is a major drainage in the Superstition Mountains
of south central Arizona, containing year-round flowing water and draining into the Salt River
, between Canyon and Apache lakes. Most is enclosed by high volcanic cliffs, forming quite a substantial canyon, filled with much vegetation, as the stream flows through a succession of pools and little cascades, in some places bordered by sheer rock walls, in others by sand or pebble beaches.
There is no trail through the canyon, but it can be explored with moderate effort, by walking beside or often along the stream. The creek is crossed by the unpaved section of the Apache Trail
, and can be followed either downstream (northwest; this hike), leading to the river, or upstream
, deeper into the mountains, though no part of the canyon sees many visitors apart from a short stretch near the road bridge, as here are found several deep pools suitable for swimming and diving. The lower section of the canyon is generally deeper, but wider and more overgrown around the creek; the upper part is somewhat narrow and slopes upwards a little bit more so has a greater number of pools and waterfalls.
All the canyon contains many flower species
and plentiful wildlife, and the cooling waters and partial shade allow hikes all year, even during the hot summer months. The sometimes thick vegetation and rocky terrain make progress slower than might be expected - around one mile per hour.
Since 2019, the canyon may be inaccessible since a nine mile section of the Apache Trail, either side of the crossing, is closed 'indefinitely', due to landslips following a wildfire.
LocationTopo map of Fish Creek
Photographs15 views of the canyon
The Apache Trail crosses Fish Creek 9 miles east of Tortilla Flat
, just east of the big descent marking the west end of the rough, unpaved portion of the road. Parking for the downstream section of the creek is along a little spur on the north side, one mile north of the bridge and the more popular access point for the upper canyon. This part of the valley is wide and the parking area is also a good picnic spot, with easy access to the stream, here flowing along level ground beneath big, shady trees.
Rocks and Vegetation
In the vicinity of the parking area, the water in Fish Creek is usually just a few inches deep, or less, and flows intermittently between lines of trees. Parallel, dry, stony channels, slightly higher in elevation, tell of great floods that occasionally follow heavy rainfall. Away from these open areas, all of the valley floor is rather overgrown, becoming more so after about a half mile downstream, where longer, bushy thickets fill all the space between the stream and the canyon walls - primarily willow, bamboo and mesquite, with occasional light-barked Arizona sycamores and other tall trees. The streamway may have shallow water or deeper pools between boulders, and in the occasional open areas is bordered by smooth slickrock, vertical rocks, pebble beaches or sandy flats. Rocks in the creek are slippery due to a covering of algae, and the water is often rather dull brown in color. Saguaro and other cacti are abundant in the higher reaches of the canyon, on benches and crevices in the cliffs, though they are not generally found at stream level.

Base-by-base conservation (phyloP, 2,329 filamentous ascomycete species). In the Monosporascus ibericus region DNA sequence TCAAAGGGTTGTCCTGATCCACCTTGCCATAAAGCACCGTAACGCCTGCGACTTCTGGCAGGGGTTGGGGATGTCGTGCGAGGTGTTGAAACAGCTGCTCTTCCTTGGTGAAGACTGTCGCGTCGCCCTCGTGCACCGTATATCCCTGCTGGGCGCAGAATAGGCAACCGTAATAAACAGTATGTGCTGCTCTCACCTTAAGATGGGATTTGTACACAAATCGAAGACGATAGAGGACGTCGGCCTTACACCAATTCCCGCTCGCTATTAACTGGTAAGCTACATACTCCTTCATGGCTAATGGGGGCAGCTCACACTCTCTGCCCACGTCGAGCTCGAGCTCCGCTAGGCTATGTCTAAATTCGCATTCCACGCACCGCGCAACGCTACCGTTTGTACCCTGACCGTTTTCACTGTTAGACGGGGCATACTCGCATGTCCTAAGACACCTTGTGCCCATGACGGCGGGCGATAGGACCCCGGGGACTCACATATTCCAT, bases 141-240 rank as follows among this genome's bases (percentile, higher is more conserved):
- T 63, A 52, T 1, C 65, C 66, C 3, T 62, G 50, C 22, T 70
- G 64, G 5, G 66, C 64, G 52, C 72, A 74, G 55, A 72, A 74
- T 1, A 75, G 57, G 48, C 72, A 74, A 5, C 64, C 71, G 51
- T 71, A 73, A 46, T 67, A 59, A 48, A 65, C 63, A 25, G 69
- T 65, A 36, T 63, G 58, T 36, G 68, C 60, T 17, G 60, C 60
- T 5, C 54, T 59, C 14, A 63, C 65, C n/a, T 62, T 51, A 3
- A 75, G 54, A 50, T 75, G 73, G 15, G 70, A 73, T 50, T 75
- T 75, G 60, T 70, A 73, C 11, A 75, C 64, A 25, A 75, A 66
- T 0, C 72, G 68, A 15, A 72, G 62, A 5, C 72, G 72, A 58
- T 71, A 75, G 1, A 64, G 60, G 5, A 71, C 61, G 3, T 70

The canyon narrows gradually and bends to the west. Amongst the first interesting sites is a flooded overhang on the west side - a quite deep pool in a semi-circular alcove, containing clear water and creating nice reflective patterns on the ceiling. Bigger cliffs rise up beyond, as the canyon continues to deepen. The creek winds around a tighter bend, centered on a block shaped butte high above, then enters another densely vegetated section. Spires and eroded ridges adorn the cliffs to the northeast. Around the next bend, a wider and less overgrown section leads to the junction with the first major tributary, also on the northeast side. The canyon then curves left, beneath sheer, banded cliffs, as even higher cliffs come into view further downstream. A steep-sided tributary is passed on the left (2 miles), and the main ravine veers right. The canyon around the junction is overgrown once more, especially with bamboo, and is quite narrow. Two lesser side ravines join from the right, beyond which is a long, straight, initially open stretch, with a few pretty pools and cliffs, then lots of trees and bushes, extending to the next bend where the canyon moves northwards, curves one more and reaches the first point where water covers all of the canyon floor, requiring a rather deeper wade to continue. This point is 3.4 miles from the trailhead, a little over half way to the Salt River.